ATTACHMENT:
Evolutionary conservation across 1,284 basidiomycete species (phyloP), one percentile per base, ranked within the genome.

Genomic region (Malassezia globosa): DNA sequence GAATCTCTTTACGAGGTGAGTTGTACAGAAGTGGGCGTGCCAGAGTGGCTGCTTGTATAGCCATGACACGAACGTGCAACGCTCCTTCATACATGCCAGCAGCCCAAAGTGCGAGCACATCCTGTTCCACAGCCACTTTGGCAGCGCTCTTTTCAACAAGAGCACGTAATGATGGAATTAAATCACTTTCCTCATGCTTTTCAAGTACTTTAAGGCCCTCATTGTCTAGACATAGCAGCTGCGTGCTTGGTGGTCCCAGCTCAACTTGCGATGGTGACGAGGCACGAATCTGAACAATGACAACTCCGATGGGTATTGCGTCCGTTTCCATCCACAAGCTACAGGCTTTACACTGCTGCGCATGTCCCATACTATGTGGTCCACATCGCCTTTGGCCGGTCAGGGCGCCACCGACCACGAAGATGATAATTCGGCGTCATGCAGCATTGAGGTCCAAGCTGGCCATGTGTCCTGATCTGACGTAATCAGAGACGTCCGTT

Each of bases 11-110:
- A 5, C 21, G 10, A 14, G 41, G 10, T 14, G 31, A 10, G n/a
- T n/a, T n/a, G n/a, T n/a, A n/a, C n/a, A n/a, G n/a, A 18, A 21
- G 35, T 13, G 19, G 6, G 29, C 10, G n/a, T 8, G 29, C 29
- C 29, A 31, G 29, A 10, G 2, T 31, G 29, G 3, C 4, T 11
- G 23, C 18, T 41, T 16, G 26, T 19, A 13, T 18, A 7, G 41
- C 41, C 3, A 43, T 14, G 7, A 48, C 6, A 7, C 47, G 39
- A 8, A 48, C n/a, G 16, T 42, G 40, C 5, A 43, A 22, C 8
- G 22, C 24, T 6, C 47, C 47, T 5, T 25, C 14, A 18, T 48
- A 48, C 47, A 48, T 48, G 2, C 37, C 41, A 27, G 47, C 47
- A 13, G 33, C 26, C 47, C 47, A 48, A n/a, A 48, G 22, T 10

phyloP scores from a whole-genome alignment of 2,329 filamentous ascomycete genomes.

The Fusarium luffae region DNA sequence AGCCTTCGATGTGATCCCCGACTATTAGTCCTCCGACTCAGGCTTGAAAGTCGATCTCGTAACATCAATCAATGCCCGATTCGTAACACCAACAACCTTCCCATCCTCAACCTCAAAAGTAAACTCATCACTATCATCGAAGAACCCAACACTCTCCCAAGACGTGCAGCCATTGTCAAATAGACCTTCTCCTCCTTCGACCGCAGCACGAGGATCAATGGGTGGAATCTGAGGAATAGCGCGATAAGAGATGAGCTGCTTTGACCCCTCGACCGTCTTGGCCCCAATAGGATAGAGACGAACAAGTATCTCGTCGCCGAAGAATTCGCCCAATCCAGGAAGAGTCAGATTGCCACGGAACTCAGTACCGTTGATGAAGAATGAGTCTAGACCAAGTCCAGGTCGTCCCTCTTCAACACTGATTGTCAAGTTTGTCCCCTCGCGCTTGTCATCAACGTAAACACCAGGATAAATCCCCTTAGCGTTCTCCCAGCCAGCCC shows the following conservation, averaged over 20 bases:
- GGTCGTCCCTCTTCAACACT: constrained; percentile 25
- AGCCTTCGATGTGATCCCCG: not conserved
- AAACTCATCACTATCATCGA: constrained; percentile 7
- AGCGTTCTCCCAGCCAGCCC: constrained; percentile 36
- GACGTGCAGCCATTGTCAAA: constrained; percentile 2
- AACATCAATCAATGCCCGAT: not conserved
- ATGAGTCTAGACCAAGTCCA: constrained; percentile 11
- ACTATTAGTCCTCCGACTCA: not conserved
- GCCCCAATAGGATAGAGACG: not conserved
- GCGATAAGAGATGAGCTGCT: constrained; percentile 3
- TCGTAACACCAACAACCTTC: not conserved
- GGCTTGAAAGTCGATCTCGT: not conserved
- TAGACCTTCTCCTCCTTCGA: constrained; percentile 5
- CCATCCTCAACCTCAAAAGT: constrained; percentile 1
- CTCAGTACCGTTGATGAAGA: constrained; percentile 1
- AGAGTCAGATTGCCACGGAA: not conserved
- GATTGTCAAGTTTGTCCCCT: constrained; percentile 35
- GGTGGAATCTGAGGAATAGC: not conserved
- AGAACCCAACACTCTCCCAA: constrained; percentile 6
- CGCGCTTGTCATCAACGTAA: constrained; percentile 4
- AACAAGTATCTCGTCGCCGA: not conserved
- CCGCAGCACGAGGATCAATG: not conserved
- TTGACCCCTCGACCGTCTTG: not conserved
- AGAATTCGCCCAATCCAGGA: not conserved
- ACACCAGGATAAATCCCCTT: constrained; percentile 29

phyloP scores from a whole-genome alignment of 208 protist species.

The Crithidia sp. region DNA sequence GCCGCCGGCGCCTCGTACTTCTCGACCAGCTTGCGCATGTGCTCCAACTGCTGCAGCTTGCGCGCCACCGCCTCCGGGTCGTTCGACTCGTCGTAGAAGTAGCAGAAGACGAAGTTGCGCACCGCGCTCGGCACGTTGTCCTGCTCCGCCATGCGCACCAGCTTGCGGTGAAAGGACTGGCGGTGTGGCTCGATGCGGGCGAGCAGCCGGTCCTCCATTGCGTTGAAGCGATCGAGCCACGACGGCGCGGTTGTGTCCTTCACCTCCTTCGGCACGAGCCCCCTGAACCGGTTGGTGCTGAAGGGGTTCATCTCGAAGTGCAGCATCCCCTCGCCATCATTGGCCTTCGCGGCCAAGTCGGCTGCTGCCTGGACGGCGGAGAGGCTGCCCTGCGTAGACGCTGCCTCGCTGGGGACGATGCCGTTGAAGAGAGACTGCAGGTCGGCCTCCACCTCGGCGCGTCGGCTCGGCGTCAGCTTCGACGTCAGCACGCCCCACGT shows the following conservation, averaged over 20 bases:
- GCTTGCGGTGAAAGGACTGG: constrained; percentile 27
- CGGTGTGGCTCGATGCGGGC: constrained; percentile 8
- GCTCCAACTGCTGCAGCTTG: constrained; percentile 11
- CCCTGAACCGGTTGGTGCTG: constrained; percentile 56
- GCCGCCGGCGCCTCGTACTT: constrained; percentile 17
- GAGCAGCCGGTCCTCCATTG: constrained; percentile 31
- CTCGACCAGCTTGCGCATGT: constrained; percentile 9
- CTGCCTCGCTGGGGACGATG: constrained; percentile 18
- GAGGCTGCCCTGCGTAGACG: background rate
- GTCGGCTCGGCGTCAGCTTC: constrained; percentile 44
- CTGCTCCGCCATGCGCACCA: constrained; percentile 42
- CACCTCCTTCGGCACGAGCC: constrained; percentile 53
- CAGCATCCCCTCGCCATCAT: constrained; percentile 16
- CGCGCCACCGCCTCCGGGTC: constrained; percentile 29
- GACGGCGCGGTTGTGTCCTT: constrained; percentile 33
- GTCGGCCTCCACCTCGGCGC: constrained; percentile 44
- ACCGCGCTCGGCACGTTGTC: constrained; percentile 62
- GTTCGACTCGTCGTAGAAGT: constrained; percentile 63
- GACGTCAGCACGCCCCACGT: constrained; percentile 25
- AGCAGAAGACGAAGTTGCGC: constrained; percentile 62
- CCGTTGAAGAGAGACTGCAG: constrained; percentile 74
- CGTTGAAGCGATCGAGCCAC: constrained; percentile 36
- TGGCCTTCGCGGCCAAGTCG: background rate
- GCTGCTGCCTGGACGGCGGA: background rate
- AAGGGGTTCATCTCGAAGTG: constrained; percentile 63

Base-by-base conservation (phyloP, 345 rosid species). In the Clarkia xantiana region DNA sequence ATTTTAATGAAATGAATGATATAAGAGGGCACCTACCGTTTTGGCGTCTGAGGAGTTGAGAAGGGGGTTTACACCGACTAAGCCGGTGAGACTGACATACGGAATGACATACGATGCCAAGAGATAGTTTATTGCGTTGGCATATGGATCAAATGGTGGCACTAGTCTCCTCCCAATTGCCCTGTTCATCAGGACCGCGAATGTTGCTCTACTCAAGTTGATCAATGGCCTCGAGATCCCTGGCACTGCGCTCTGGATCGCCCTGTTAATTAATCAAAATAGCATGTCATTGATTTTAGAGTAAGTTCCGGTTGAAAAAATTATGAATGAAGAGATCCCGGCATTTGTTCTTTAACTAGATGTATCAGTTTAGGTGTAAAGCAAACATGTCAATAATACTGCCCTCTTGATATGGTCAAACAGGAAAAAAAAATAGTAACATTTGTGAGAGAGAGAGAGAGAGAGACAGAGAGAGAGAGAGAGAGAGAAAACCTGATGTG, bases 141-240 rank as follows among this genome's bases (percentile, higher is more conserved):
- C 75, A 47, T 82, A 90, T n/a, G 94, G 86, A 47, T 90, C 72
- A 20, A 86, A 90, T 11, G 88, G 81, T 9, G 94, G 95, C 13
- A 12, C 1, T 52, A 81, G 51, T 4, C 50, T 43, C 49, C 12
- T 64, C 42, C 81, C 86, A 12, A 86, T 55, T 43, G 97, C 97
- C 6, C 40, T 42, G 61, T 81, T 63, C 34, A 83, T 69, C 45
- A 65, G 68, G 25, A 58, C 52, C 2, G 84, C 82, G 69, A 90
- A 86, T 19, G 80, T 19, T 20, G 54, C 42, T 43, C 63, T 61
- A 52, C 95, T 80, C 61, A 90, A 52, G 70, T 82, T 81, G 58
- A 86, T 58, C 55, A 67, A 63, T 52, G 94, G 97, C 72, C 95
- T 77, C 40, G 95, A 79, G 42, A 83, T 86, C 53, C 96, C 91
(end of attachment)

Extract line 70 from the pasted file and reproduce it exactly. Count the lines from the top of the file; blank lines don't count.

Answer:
- A 20, A 86, A 90, T 11, G 88, G 81, T 9, G 94, G 95, C 13